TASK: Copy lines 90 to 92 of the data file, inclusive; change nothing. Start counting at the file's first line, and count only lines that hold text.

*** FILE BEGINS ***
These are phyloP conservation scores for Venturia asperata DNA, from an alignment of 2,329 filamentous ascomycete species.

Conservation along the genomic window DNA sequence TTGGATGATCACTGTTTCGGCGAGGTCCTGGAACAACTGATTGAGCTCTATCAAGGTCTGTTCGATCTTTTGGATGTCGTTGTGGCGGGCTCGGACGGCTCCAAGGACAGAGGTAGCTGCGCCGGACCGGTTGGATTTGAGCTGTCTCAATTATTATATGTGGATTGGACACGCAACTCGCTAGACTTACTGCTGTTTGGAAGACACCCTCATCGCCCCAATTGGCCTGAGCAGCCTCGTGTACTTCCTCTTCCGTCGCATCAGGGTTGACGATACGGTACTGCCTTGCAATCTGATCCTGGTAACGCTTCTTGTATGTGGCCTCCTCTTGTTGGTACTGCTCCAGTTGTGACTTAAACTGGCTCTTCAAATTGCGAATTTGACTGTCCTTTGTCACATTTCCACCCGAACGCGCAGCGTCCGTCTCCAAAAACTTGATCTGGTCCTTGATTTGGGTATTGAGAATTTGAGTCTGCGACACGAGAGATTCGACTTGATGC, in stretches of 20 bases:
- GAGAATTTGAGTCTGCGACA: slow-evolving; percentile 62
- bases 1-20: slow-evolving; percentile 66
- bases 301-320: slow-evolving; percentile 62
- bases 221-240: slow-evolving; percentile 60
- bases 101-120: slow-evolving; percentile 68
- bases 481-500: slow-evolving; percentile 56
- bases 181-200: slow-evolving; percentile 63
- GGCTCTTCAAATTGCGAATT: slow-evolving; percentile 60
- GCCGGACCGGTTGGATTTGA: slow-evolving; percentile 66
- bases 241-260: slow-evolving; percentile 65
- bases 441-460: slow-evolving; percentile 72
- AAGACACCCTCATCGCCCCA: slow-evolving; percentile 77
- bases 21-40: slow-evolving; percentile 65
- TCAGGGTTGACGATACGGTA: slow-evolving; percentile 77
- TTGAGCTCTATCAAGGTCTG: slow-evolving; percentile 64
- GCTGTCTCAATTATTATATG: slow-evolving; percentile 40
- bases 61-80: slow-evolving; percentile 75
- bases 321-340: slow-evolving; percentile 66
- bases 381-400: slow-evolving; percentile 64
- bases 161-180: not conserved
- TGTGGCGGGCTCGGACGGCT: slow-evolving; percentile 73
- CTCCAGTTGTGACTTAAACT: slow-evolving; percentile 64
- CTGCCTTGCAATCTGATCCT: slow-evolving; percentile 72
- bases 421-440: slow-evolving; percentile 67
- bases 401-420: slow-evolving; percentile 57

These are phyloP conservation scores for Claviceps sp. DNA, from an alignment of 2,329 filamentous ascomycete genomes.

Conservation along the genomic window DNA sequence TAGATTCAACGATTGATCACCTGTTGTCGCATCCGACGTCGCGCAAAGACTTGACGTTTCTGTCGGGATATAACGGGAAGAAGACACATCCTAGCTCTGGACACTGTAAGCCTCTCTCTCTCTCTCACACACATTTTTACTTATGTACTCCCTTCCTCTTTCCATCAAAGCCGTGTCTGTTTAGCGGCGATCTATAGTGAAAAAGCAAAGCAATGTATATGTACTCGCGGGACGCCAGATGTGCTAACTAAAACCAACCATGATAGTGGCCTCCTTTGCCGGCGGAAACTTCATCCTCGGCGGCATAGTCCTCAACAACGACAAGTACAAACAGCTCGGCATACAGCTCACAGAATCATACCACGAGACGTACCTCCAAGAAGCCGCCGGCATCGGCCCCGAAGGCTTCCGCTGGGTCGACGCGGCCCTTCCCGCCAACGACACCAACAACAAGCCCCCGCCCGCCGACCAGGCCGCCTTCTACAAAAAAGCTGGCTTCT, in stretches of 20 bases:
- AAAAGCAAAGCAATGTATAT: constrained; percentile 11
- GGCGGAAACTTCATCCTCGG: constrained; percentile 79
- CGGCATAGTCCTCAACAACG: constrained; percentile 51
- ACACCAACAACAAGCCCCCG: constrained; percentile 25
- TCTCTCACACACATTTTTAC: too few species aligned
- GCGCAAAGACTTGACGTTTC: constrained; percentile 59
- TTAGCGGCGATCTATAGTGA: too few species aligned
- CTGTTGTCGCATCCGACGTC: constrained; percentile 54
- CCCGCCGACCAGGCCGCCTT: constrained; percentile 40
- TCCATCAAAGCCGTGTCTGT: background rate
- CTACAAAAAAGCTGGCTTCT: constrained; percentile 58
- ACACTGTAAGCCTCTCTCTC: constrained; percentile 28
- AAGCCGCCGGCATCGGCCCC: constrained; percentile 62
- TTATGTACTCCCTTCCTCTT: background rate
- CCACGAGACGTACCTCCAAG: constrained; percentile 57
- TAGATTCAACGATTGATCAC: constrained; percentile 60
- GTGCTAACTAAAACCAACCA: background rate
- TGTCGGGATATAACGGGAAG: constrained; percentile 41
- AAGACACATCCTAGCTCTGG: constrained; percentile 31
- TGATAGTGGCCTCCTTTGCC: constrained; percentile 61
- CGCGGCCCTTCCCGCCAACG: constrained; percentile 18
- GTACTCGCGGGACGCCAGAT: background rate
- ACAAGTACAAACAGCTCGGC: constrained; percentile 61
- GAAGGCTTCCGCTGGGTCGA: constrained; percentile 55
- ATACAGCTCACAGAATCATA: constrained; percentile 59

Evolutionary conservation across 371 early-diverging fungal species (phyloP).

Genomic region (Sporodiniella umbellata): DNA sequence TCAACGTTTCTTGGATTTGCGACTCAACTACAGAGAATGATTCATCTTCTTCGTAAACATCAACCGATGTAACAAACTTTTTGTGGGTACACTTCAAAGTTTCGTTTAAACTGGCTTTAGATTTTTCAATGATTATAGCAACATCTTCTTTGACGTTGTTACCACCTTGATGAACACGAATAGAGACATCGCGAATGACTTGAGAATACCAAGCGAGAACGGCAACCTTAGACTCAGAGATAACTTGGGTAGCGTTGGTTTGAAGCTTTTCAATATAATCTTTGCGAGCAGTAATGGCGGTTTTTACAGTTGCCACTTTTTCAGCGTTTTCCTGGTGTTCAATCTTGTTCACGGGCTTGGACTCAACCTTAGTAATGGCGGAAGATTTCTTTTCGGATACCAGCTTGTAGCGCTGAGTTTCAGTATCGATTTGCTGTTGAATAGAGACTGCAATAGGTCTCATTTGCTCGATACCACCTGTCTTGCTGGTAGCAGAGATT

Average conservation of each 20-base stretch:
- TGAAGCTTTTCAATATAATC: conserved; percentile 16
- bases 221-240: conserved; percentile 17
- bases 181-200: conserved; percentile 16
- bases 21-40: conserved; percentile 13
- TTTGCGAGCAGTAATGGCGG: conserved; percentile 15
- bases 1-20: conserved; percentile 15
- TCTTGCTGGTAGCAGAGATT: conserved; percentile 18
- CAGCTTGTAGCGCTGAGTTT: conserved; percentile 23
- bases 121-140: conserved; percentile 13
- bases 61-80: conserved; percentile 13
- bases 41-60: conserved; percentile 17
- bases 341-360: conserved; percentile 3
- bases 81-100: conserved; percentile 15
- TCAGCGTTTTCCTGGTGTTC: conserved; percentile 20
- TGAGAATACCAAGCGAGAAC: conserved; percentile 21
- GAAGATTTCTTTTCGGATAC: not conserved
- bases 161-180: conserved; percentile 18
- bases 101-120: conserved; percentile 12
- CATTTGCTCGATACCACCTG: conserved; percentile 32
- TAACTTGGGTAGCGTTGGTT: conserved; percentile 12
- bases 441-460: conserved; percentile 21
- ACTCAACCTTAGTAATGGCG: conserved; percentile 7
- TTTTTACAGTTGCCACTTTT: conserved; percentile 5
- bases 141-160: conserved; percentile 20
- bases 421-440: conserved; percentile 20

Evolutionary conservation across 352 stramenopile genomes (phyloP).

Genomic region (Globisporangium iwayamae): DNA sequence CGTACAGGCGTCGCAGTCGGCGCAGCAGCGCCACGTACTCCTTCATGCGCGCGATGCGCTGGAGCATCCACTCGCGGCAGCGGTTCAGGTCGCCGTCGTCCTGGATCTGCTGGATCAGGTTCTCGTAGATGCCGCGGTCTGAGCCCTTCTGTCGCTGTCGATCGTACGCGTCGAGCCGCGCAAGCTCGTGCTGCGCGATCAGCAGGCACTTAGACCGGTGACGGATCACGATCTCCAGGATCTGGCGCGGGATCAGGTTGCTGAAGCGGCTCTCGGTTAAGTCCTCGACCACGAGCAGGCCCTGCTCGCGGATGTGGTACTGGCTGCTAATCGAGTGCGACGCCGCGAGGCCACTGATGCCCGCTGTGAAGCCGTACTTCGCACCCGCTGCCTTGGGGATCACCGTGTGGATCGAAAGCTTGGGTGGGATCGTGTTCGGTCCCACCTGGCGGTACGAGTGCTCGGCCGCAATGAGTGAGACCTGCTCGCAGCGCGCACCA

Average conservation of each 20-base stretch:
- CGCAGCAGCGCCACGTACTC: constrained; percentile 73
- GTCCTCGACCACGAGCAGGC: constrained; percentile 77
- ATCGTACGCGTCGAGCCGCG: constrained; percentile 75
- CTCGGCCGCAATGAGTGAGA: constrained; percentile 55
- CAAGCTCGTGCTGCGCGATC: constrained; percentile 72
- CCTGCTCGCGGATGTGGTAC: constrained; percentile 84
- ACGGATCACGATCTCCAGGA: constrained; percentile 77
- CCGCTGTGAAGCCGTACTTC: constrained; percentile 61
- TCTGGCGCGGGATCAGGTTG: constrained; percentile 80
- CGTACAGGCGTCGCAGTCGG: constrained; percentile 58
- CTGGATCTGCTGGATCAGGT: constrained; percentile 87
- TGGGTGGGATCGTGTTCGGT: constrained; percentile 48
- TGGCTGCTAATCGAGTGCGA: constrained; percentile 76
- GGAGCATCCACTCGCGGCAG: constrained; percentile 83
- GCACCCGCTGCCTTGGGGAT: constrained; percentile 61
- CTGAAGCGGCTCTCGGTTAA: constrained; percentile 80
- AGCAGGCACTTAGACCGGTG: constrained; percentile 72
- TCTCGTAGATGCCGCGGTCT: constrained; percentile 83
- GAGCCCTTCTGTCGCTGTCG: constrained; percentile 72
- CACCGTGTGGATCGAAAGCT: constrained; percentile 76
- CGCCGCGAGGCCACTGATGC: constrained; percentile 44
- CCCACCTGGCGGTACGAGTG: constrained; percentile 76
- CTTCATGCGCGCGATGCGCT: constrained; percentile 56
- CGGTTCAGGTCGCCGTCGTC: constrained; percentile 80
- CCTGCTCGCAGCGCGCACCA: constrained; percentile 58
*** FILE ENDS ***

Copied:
- CAAGCTCGTGCTGCGCGATC: constrained; percentile 72
- CCTGCTCGCGGATGTGGTAC: constrained; percentile 84
- ACGGATCACGATCTCCAGGA: constrained; percentile 77